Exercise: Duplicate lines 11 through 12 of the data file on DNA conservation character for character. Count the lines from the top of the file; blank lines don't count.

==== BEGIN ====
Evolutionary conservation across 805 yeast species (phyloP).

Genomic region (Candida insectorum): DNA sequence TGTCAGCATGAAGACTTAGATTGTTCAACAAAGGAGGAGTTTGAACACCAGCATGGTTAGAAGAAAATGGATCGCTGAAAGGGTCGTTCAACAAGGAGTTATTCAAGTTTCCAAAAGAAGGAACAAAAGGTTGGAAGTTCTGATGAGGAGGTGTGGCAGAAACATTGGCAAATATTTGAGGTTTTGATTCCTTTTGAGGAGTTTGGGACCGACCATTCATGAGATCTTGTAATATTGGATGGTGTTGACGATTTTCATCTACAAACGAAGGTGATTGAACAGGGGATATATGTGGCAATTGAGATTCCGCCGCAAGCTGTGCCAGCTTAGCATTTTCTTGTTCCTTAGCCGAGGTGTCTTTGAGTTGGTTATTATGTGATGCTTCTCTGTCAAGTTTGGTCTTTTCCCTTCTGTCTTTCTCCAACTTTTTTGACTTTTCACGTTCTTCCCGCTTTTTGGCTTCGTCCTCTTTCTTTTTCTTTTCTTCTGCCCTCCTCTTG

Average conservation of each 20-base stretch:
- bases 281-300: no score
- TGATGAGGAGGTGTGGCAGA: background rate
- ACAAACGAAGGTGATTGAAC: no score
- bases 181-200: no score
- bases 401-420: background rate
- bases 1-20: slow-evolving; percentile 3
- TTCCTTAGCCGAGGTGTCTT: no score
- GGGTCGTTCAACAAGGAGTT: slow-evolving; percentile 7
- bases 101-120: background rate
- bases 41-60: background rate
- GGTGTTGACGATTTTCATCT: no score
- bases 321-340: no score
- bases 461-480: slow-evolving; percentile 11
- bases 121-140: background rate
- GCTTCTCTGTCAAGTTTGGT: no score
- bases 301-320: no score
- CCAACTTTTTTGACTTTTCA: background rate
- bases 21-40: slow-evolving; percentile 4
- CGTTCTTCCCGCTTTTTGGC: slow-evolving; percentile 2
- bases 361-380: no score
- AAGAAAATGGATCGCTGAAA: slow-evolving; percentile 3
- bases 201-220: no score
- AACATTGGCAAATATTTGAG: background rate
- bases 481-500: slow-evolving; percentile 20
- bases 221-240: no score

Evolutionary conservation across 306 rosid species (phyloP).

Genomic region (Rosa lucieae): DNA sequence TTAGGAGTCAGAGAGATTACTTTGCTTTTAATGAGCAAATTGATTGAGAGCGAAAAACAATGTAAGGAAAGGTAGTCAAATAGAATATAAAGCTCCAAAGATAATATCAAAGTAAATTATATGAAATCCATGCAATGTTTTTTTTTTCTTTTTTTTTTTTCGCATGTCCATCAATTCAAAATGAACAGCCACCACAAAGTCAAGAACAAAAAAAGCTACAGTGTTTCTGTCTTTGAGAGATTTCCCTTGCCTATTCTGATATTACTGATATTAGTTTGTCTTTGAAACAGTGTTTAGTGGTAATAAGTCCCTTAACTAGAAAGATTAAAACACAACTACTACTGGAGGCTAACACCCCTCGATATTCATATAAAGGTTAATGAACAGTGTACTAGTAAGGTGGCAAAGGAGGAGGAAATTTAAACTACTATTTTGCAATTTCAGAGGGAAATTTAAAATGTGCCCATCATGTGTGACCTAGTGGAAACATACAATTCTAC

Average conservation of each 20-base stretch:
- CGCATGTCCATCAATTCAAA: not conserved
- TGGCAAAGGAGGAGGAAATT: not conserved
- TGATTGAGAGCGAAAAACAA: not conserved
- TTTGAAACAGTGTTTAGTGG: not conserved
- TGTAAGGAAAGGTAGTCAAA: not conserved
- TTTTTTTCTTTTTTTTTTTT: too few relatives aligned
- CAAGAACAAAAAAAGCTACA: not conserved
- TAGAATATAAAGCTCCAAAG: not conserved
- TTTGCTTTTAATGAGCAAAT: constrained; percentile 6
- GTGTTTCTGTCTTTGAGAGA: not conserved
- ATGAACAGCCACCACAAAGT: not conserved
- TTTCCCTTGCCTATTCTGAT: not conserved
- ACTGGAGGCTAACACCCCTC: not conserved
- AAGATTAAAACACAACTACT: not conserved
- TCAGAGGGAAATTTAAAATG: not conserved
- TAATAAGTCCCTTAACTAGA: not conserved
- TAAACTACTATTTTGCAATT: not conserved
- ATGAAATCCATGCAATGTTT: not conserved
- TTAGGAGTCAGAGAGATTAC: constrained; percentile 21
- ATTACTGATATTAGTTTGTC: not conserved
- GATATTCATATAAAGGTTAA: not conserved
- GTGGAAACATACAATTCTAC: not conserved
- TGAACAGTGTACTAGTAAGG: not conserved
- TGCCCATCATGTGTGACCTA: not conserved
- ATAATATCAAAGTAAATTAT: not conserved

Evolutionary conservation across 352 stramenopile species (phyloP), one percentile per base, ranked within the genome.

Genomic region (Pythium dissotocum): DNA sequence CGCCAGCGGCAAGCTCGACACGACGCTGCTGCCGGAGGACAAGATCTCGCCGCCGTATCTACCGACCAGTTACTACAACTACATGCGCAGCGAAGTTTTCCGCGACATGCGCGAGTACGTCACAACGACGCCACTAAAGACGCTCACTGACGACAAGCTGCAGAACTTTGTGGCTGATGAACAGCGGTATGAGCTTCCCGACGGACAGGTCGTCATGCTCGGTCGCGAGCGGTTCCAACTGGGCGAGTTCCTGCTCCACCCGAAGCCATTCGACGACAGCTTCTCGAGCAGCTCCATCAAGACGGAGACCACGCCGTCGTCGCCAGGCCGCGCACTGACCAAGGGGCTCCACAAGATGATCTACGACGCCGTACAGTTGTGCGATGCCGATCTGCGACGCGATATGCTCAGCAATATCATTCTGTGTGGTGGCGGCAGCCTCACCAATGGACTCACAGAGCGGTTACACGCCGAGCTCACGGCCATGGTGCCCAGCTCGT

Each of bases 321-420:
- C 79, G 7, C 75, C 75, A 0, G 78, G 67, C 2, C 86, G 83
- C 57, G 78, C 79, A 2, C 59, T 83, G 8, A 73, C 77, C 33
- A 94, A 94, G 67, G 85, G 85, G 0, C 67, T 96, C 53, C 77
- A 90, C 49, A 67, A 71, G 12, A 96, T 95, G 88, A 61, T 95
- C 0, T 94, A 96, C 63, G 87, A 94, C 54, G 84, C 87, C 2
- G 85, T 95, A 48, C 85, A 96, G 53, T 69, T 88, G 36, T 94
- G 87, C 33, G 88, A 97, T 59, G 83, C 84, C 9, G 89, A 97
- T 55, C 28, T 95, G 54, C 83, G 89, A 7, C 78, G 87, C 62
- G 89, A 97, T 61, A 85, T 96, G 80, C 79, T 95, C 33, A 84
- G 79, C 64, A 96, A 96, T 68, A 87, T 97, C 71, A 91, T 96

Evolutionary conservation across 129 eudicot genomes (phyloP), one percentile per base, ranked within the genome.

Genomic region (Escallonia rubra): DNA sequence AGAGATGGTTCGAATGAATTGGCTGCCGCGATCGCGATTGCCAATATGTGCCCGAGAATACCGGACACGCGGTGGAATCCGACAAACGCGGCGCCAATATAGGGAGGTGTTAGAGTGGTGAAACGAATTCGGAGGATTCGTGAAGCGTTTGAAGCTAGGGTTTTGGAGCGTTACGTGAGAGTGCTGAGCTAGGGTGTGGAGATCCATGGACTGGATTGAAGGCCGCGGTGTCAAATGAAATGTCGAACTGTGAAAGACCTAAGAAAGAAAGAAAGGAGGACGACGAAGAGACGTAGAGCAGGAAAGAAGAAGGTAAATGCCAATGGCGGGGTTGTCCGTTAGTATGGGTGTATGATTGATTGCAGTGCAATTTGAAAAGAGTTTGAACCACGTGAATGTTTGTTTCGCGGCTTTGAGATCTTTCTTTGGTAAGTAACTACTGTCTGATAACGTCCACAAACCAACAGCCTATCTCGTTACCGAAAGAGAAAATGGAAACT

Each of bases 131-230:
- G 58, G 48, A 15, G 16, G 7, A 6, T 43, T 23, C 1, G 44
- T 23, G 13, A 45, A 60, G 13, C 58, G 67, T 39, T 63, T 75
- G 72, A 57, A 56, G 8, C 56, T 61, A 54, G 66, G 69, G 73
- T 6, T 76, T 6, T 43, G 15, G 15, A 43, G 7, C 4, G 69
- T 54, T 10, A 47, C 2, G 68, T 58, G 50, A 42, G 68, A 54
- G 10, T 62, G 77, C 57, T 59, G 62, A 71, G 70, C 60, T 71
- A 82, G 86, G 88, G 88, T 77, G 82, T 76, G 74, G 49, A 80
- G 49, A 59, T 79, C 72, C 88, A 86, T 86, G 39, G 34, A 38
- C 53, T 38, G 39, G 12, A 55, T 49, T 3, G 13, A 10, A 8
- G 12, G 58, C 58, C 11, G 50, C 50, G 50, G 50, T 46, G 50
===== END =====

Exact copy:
- GGGTCGTTCAACAAGGAGTT: slow-evolving; percentile 7
- bases 101-120: background rate